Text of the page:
LCWR’s call to women religious to address systemic racism and our complicity in it ignited the Sisters of Charity of New York to focus intentionally on raising awareness, educating and acting to change racist attitudes and behaviors in ourselves, personally and as Congregation. We’ve taken time to look at our Congregation’s history and the history of religious life in the United States through the lens of racism.
The 1619 Project Online Conversations: Members of the PJIC Office’s Voting & Anti-Racism Committee, recognizing the need to change, heal and make reparations, decided that one concrete action was to invite people to join five online conversations on the book, The 1619 Project, by Nicole Hannah Jones. Each monthly conversation focused on a specific chapter of the book.
Sandy Figueroa, Co-Chair of Voting & Anti-Racism Committee and SCNY Associate, and John Alexander, a committee member, planned and facilitated the conversations. The flyer inviting Sisters, Associates, Colleagues, and others to participate was clear. Requirements were commitment to attend each conversation; read the assigned chapter and reflect on prepared questions before each conversation. The format of each one-hour discussion was: an opening prayer/hymn, an introduction to the chapter, break-out sessions of a half hour, and then in the main room, comments and closing prayer. A guest speaker was invited to present at one of the sessions.
Most participants were white. Most were Sisters of Charity and Associates. The goal of our gathering was for us to grapple with enslavement and white supremacy. With only two of the approximately 26 members Black, we asked ourselves if a more diverse group would have helped. What is difficult to communicate but what many participants expressed in their evaluations was that the insights, questions and sharing, both during the one-hour discussion and after each session in the exchange of emails, were powerful. Participants came from different perspectives and experiences. They spoke, wrote, listened, and responded with respect and openness to one another. The final evaluation shows that participants found it a rewarding experience and want to continue in the Fall.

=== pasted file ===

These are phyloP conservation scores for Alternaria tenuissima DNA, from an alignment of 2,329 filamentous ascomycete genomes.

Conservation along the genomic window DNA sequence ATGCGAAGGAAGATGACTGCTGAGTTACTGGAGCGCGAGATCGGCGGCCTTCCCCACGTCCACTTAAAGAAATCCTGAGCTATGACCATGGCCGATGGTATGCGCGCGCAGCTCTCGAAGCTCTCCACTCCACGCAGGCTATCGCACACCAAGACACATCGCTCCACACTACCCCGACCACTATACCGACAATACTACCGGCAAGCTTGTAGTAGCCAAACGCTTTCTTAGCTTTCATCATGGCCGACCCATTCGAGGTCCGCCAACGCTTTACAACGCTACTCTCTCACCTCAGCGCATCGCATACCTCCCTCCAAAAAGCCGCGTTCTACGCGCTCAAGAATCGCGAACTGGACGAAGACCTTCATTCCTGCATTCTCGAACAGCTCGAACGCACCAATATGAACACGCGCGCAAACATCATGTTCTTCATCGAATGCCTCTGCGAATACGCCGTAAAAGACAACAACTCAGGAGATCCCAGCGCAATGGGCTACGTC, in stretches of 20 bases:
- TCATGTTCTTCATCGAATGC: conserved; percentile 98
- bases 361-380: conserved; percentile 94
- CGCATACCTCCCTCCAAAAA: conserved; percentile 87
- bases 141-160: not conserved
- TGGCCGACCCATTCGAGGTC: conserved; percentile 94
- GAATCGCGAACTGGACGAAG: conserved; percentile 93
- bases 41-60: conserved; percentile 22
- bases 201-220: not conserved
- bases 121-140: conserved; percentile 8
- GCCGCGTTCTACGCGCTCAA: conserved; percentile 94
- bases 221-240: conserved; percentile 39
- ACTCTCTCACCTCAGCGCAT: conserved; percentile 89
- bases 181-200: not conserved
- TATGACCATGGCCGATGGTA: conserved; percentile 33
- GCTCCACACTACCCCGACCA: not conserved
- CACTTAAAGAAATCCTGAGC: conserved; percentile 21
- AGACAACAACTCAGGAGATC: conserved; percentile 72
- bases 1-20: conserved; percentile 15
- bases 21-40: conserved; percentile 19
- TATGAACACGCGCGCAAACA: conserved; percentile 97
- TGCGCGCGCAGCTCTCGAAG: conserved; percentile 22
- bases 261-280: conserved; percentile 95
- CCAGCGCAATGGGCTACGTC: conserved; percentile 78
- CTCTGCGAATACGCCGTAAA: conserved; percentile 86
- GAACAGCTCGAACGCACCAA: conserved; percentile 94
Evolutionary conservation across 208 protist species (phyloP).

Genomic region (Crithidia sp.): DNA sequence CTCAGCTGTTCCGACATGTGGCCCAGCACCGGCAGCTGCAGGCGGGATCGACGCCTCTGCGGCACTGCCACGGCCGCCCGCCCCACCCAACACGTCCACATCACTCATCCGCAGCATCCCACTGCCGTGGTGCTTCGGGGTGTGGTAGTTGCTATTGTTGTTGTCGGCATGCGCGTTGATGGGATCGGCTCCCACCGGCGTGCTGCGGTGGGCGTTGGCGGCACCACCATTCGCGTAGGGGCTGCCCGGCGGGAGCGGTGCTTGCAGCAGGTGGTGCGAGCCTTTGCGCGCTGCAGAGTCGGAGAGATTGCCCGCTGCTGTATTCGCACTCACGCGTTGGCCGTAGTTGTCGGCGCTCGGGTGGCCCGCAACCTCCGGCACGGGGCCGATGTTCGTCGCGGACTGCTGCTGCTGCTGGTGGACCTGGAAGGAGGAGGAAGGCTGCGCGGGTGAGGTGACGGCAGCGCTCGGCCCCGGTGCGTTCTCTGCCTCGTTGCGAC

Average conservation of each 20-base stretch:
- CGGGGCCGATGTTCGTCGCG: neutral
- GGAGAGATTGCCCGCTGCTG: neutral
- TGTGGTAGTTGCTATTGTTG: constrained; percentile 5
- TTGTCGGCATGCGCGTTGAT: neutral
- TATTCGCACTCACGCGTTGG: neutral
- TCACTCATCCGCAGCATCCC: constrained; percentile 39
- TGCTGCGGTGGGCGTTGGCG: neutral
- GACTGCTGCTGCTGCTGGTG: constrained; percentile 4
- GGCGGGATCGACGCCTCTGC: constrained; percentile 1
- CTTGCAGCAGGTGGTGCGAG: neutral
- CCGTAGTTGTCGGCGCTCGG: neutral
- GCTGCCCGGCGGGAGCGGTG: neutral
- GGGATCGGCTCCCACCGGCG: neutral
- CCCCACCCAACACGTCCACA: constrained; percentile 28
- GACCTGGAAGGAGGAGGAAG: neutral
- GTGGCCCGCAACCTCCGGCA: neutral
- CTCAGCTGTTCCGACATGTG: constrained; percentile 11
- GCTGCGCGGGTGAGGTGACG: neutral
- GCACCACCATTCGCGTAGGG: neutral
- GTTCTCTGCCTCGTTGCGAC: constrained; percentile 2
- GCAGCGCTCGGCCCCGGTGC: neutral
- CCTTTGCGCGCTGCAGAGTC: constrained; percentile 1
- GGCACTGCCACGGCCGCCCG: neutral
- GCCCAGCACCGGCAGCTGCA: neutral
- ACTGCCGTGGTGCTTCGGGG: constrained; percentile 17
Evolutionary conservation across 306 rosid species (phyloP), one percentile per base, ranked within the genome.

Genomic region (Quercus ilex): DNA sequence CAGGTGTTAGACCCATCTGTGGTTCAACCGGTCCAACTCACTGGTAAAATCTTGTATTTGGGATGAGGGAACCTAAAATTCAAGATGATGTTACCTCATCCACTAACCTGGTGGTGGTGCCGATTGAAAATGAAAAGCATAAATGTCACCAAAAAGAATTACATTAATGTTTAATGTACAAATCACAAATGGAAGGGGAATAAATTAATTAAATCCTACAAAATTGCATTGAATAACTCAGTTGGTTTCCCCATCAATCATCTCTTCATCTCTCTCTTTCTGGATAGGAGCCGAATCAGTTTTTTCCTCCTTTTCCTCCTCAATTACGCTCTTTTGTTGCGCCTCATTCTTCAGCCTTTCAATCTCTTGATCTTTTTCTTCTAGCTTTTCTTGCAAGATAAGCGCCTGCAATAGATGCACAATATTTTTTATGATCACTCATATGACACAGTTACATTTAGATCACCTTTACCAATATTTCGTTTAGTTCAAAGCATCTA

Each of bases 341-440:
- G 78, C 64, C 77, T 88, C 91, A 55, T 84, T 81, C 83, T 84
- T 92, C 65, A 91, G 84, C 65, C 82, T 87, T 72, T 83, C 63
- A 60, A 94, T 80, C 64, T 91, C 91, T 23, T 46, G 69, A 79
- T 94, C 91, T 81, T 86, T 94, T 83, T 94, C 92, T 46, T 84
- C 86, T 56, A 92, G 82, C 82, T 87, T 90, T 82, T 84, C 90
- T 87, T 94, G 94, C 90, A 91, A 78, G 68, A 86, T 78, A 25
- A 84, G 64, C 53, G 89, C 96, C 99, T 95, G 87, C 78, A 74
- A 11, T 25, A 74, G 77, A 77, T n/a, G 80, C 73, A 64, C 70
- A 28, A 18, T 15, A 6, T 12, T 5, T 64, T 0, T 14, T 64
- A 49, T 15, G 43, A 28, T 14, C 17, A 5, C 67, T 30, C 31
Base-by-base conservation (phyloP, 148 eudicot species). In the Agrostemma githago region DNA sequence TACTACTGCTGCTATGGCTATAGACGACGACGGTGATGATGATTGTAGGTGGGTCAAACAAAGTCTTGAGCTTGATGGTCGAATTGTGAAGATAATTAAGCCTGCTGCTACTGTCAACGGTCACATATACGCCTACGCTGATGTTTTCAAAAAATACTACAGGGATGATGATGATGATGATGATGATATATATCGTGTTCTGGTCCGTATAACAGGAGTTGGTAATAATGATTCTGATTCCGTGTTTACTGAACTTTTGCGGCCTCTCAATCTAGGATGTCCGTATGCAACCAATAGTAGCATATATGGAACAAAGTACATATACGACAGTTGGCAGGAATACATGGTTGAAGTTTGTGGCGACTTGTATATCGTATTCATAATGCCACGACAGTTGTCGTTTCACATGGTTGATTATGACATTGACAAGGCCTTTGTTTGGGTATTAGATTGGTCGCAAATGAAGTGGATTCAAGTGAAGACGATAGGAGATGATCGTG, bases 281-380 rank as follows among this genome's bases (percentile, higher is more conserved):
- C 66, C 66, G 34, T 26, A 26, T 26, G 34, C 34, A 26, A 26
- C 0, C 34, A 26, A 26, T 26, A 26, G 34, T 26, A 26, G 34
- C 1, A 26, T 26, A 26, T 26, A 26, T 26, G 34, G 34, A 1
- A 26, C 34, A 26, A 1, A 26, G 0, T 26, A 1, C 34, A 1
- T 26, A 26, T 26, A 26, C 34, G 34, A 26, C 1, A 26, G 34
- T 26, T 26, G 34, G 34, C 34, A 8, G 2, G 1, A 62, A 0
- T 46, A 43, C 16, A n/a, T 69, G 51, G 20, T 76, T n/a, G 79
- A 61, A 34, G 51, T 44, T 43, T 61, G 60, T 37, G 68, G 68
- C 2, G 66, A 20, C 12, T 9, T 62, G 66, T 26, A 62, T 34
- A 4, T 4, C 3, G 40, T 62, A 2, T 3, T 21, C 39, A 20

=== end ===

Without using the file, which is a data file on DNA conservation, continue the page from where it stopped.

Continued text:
The 1619 Project Online Conversations will continue this Fall beginning the second Tuesday of October and continuing on the second Tuesday of each month for five months. New participants are welcome!
Walking in Another Person’s Shoes is another way we have tried to raise awareness and learn Black history and culture. Since January 2022, Sandy Figueroa and Margaret O’Brien, SC have shown films to our retired sisters at Mount Saint Vincent Convent, films that allow the sisters to walk in another’s shoes. Though the focus of this initiative is to primarily watch the film, the sisters stay afterwards and share what they saw, heard, and experienced. Films that have been shown are Loving, Hidden Figures, A Better Life, Glory, Sounder, Selma, Harriet, 42. This initiative will also continue in the Fall.
As we continue to listen and learn, we seek to open our hearts, minds and hands that we may act together to dismantle racism and create a culture that is welcoming, just, equitable and equal. We thank our colleagues and the many groups and organizations we walk with on this Laudato Si’ journey towards transformation and conversion. We invite you to join us!